The award in late July of contracts worth about £2,000 million on the great manmade river (GMR) project is clear evidence that, even after 21 years of construction, there has been no let-up in Tripoli’s desire to continue with the world’s biggest water scheme.

The scale of the project is awesome. Once complete, it will convey some 6 million cubic metres a day (cm/d) of water from a number of wellfields in the desert through a 4,400-kilometre network of large-diameter underground pipes to huge reservoirs and irrigation networks in the north. The final cost of construction is estimated at $25,000 million-32,000 million.

The GMR project is currently split into four segments. Phase 1, which will transport about 2 million cm/d of water from wellfields in Sarir and Tazerbo in the southeast to the coastal regions around Sirte and Benghazi, is virtually complete and was inaugurated in 1991. The second phase, to convey about 2.5 million cm/d of water from the Jebel Hasouna region in the southwest to the Tripoli region, was inaugurated in 1996. The original second-phase network was completed by the now-bankrupt South Korean firm Dong Ah in the mid-1990s. A completion certificate for phase 2 was due to be issued by the project client, the Great Manmade River Authority (GMRA), in June and is expected imminently.

The July awards mark the start of construction work on phases 3-4. Canada’s SNC Lavalin was awarded a $1,100 million, four-year extension to its contract to operate the concrete pipe manufacturing plant at Sarir. The plant, together with its sister facility in Marsa al-Brega, has been the principal source of pipes on the first two phases of the GMR project. SNC Lavalin’s contract extension covers the supply of pipes on the third phase.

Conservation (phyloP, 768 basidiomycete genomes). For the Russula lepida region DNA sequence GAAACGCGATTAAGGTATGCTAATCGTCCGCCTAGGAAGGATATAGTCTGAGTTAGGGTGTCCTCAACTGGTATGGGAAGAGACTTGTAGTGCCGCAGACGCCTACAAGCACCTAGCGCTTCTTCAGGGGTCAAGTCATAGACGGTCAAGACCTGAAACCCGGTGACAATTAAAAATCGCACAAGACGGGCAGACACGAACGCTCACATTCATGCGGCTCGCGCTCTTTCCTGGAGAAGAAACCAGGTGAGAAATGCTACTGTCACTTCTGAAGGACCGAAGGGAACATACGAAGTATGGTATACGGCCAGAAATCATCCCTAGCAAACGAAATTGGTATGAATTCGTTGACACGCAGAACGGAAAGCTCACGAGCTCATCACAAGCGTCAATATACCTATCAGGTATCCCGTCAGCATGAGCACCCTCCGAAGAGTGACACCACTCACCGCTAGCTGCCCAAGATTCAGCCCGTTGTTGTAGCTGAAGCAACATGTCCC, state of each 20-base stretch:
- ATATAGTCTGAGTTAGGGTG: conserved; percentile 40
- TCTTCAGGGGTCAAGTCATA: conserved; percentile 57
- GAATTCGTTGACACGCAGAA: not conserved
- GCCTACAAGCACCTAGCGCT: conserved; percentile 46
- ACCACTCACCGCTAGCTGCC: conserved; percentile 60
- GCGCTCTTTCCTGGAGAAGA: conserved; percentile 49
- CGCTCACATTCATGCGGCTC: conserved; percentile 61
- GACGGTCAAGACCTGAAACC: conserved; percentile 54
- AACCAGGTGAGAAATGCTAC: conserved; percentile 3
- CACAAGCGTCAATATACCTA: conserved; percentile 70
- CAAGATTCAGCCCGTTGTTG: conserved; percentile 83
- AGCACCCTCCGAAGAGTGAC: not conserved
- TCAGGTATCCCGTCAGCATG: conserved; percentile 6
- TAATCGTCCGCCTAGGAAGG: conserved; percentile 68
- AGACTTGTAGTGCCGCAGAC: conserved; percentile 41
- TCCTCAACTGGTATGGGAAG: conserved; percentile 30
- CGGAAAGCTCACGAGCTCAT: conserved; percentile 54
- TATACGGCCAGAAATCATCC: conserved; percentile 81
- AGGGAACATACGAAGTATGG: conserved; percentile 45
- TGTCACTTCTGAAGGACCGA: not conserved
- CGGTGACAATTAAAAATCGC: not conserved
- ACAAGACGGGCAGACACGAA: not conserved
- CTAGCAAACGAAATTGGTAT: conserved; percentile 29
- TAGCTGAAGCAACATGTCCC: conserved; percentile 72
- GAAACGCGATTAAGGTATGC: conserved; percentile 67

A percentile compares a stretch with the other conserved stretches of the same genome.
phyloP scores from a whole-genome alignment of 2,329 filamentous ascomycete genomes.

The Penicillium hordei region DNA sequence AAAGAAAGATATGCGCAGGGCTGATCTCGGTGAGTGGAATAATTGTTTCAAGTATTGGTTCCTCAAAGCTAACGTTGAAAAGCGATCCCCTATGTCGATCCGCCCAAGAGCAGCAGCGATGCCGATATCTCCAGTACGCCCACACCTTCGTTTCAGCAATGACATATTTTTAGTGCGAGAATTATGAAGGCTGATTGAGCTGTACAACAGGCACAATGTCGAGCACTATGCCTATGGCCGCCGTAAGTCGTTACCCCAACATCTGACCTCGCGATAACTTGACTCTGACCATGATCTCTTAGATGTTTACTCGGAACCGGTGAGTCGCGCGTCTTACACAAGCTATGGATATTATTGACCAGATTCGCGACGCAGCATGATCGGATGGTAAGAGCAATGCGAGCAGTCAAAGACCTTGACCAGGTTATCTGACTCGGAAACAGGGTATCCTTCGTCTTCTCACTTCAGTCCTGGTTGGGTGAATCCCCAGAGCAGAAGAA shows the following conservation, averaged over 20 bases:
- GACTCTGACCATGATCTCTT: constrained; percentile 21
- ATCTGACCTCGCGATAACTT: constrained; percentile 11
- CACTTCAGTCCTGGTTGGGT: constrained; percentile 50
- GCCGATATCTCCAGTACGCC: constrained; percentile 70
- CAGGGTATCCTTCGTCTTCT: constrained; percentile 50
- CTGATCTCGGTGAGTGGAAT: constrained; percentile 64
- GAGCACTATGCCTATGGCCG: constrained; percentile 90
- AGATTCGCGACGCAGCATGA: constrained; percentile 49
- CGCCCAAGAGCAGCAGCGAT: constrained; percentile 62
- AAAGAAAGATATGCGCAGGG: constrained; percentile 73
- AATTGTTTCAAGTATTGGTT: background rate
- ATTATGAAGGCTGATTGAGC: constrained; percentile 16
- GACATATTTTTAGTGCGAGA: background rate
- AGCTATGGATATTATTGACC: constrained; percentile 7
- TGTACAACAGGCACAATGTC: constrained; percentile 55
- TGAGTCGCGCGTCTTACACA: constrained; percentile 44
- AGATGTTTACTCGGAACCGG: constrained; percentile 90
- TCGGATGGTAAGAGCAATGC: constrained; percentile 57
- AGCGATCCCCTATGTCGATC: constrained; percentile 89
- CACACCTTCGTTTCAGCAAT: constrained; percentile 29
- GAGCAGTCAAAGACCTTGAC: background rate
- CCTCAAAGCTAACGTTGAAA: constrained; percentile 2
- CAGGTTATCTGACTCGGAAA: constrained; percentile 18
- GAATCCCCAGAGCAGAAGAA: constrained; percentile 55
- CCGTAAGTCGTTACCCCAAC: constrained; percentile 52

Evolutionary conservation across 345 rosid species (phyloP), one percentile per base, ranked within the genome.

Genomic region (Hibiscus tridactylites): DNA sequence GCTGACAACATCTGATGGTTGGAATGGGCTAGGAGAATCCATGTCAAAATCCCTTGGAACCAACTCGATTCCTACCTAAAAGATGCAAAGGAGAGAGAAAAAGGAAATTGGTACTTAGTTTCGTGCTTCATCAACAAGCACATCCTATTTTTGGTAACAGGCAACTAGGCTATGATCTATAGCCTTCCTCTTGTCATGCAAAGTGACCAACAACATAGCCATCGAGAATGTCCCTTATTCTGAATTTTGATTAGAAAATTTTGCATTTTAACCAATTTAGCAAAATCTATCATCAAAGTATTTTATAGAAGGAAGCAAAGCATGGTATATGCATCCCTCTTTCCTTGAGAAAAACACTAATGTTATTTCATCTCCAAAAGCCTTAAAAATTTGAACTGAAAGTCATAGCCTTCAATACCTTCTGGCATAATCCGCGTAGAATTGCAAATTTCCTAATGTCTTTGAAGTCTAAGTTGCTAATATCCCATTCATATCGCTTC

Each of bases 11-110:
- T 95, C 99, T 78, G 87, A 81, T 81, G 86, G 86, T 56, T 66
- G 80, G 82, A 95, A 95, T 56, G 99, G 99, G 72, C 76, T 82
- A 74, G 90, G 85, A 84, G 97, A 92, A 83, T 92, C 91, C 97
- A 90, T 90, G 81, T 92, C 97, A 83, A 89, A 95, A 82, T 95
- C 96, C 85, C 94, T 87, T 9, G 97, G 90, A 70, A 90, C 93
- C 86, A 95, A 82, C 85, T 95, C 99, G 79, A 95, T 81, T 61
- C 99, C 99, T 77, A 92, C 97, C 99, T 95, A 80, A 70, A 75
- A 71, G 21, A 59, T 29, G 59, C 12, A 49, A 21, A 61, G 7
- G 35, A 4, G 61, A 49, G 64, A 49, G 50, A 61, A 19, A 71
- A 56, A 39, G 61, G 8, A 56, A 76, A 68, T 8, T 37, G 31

New wellfields

GMR phase 3 involves the development of new wellfields in the Al-Kufra basin in the southeast and the construction of a 383-kilometre pipeline from the new wellfield to Sarir. The UK office of Japan’s Nippon Koei has completed designs for the pipeline, which will link up with the existing phase 1 GMR pipeline between Tazerbo and Sarir. The second July award saw Turkey’s Tekfen awardedthe $660 million-700 million engineering, procurement and construction (EPC) contract to build the pipeline.

GMRA is preparing two major follow-on EPC contracts on the conveyor. The first, which will be tendered before the end of the year, involves the construction of three pumping stations to increase the conveyor’s capacity. One station will be at the wellfield, while the other two stations will be along the route of the pipeline. A further contract to develop the wellfield and transfer water from the wells to the conveyor will be tendered in 2006.

GMRA’s decision to push ahead with the Kufra conveyor has delayed indefinitely a second phase 3 package, covering the development of a new wellfield south of Al-Jaghboub in the northeast and construction of a 300-kilometre pipeline linking the Al-Jaghboub wellfield with Tobruk. Nippon Koei has carried out preliminary designs on the package. However, a project to connect GMR phases 1 and 2 between Sirte and Sedada, originally to be a fifth phase of the project, has now been bundled up with the third-phase work.

Also awarded in July was a four-year project management consultancy (PMC) contract to UK-based Brown & Root North Africa (BRNA) to supervise the construction of GMR phase 4, which involves the development of a new wellfield in the Ghadames area in the west and construction of a 620-kilometre pipeline from the wellfield to Zuara, on the coast between Tripoli and Tunisia. The local Al-Nahr Company has the contract to procure, supply and install the pipeline, which will transfer 250,000 cm/d of water to the coastal region.

Although partly in operation, GMRA is continuing to develop phases 1 and 2. In late July, GMRA awarded